Editor’s note: The column published in the print edition of South Peace News did not clearly identify the conversation had with the HP RCMP Staff Sergeant was several years ago, not with the current Staff Sergeant.
I covered court for many years. One day, I saw a charge on the High Prairie youth court docket I knew existed but never read: a minor smoking in public. The youth appeared and pleaded guilty to the charge.
A few days later I ran in the local RCMP staff sergeant outside the South Peace News office and commented how surprised I was such a charge was actually laid.
The staff sergeant responded with something like this:
“The RCMP is concerned about youth smoking. We know it’s bad for you. We will make every effort to keep our youth healthy.”
Blah, blah, blah!
I looked at him and said, “C’mon, the only reason the officer gave that ticket was because the rotten little [bleep, bleep, bleep] gave him attitude.”
The staff sergeant laughed and admitted it was the sole reason the youth received this ticket. The boy was asked by police to put out his cigarette and he gave them attitude.
The point to all this? The charge and subsequent ticket is a tool police can use.
March 26, High Prairie town council passed the following bylaw: “No person shall allow a waste receptacle to remain on municipal property [roadway, boulevard, alleyway or sidewalk] for more than 24 hours following pickup day. Commencing at 7 p.m. the following day of pickup enforcement can take place.”
You can be fined $100.
The reasons for this bylaw? Problems have arisen with people leaving the receptacles on the street.
“Since that time a problem has arisen with residents not removing the receptacles in a timely fashion,” reads a report from town peace officers. “This problem is unsightly and could create a hazard for drivers.”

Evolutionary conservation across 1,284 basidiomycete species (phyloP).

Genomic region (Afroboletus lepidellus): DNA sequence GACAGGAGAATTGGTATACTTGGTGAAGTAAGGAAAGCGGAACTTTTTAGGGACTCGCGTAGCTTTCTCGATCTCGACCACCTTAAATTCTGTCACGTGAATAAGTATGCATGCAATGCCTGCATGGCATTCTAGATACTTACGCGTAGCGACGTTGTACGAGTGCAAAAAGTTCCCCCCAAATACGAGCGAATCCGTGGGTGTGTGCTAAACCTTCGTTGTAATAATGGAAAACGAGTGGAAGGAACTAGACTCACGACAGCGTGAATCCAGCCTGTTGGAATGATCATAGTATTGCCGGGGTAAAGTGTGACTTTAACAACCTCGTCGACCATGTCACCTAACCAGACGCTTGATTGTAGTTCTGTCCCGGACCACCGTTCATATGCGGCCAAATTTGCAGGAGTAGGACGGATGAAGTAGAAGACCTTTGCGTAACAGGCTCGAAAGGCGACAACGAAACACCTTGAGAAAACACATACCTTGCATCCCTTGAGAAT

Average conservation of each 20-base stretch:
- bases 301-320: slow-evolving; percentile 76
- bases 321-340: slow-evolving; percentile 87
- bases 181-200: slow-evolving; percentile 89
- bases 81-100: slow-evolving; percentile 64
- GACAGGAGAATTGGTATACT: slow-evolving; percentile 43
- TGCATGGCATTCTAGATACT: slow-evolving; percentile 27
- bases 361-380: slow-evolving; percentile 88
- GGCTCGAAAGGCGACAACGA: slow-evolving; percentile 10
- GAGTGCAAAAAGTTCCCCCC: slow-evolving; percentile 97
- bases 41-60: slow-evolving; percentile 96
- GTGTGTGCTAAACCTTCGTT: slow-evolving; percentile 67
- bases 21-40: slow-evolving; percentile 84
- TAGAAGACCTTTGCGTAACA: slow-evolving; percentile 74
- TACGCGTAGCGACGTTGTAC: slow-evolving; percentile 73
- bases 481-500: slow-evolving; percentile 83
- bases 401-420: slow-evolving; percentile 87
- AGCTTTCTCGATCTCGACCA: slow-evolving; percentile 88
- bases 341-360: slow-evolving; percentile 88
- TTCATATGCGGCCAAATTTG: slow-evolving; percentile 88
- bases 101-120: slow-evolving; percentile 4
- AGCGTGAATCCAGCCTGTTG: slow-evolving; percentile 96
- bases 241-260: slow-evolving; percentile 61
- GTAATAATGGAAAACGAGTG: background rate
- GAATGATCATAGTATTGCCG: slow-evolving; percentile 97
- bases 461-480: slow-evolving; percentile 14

Town public works crews also have to drive around them during snow removal.
Personally, I love the new receptacles. It has cut down on trash blowing in the streets by almost 100 per cent. As town CAO Brian Martinson adds, there are fewer ravens in town tearing at garbage bags and creating a mess, plus dogs, cats, coyotes, and foxes can no longer get an easy free meal.
There may be problems arising from the receptacles. I have been told it is difficult for elderly people to wheel them to the curb. If that is the case and you are a neighbour, please help.
The question on the street is whether the bylaw is necessary. Who will enforce it? Do we really want to pay peace officers wages to enforce such a bylaw?
High Prairie citizens need to be reminded if their receptacle is damaged, the bill for new one is sent straight to you. It cannot be stated enough it is in your best interest to get the receptacles wheeled back onto your property as soon as possible.
I do have to ask this question. What is the difference in having your receptacle on the street one day late or one day early? Isn’t a receptacle “unsightly” whether it is on the street one day early or one day late?
Nonetheless, this bylaw is nothing to get too excited about. The chances of it being enforced on a regular basis are next to nil. Peace officers have much better duties to attend to.
It brings me back full circle to my story of the youth smoking a cigarette. This bylaw is only a tool to encourage citizens to wheel their receptacle back to their property. To say it’s anything more than that would be stretching it.